ALS (Lou Gehrig’s Disease)
This week marks Brain Awareness Week, with events worldwide to bring people up to speed on brain research. I went to the cool search tool on the Dana Foundation web site and found that several CIRM grantees are hosting events this week. That makes sense, given that roughly a quarter of our funding goes to neuronal diseases. (You can see charts of CIRM stem cell research funding allocations here.
At CIRM we want nothing more than to find cures for the diseases that afflict people around the world. Until that day comes, many of the diseases we hope to cure - Alzheimer's disease, Parkinson's disease, spinal cord injury, ALS, to name a few - place an incredible burden on the caregivers in addition to the patients themselves.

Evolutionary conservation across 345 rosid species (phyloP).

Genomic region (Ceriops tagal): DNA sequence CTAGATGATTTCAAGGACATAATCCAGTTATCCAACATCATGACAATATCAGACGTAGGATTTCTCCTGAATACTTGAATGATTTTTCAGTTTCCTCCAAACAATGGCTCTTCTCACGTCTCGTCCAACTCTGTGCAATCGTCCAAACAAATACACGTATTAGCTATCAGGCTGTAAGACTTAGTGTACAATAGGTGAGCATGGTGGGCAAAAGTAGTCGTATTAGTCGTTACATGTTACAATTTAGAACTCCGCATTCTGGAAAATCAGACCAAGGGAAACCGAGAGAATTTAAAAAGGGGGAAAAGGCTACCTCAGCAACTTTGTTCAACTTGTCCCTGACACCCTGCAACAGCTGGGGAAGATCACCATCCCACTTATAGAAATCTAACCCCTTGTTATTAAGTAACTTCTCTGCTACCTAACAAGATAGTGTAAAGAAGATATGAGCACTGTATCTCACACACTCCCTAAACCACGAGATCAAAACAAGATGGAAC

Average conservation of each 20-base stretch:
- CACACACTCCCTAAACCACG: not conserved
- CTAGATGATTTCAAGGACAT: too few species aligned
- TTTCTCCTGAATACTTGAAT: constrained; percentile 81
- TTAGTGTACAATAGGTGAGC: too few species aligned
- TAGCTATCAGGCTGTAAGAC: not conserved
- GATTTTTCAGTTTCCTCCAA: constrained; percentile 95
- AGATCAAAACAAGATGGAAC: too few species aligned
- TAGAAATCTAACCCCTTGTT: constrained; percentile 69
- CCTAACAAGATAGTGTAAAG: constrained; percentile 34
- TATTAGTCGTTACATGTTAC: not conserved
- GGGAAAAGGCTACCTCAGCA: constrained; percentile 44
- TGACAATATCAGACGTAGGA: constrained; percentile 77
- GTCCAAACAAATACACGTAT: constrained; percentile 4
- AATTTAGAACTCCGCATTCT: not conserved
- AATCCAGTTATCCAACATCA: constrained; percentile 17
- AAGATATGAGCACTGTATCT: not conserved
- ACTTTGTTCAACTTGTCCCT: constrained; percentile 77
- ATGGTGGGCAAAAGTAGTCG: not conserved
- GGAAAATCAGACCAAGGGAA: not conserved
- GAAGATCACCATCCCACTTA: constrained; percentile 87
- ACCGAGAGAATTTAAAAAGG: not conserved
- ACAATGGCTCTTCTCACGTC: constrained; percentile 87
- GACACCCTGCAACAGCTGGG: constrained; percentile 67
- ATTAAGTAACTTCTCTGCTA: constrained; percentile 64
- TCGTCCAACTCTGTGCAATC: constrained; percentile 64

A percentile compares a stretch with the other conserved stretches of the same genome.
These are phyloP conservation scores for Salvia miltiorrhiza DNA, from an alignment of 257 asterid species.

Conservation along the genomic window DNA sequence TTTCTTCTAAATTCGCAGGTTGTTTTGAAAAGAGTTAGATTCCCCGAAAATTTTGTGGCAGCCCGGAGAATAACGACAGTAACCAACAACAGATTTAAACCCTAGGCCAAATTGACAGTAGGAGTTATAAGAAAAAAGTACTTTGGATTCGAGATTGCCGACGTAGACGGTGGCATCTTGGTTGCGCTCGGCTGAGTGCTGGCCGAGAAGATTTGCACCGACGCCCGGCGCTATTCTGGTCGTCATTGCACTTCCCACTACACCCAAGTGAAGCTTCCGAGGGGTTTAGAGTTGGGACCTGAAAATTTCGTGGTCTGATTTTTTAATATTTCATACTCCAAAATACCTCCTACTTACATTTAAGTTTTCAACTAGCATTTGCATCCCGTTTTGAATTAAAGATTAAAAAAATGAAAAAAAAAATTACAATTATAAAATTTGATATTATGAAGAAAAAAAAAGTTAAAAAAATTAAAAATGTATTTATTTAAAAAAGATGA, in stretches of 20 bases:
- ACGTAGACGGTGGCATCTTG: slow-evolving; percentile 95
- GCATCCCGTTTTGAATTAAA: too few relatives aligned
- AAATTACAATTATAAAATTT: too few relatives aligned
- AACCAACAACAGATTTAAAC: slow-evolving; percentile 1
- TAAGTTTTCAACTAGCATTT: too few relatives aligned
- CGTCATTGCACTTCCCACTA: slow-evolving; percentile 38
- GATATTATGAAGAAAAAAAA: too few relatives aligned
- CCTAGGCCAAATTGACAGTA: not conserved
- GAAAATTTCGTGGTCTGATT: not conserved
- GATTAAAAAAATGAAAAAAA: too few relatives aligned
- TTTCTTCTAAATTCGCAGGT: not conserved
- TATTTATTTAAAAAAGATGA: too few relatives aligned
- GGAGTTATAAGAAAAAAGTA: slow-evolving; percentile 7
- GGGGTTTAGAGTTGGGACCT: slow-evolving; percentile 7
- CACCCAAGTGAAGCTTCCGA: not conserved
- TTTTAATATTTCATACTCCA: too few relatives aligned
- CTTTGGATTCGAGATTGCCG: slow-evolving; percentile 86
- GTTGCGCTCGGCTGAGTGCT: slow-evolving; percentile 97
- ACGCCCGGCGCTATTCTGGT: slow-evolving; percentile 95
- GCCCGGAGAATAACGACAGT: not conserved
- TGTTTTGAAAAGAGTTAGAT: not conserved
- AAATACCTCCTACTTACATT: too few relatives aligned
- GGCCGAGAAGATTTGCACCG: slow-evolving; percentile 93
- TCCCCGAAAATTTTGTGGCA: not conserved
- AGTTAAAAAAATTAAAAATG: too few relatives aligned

Researchers at the Salk Institute for Biological Sciences have grown embryonic stem cells into the motor neurons and support cells that underlie amyotrophic lateral sclerosis (ALS). Also known as Lou Gherig's Disease, ALS has no cure and no effective treatment. In this disease, the motor neurons slowly degenerate leaving a person paralyzed. Why the neurons die is not known, however the support cells called astrocytes have long appeared to play a role.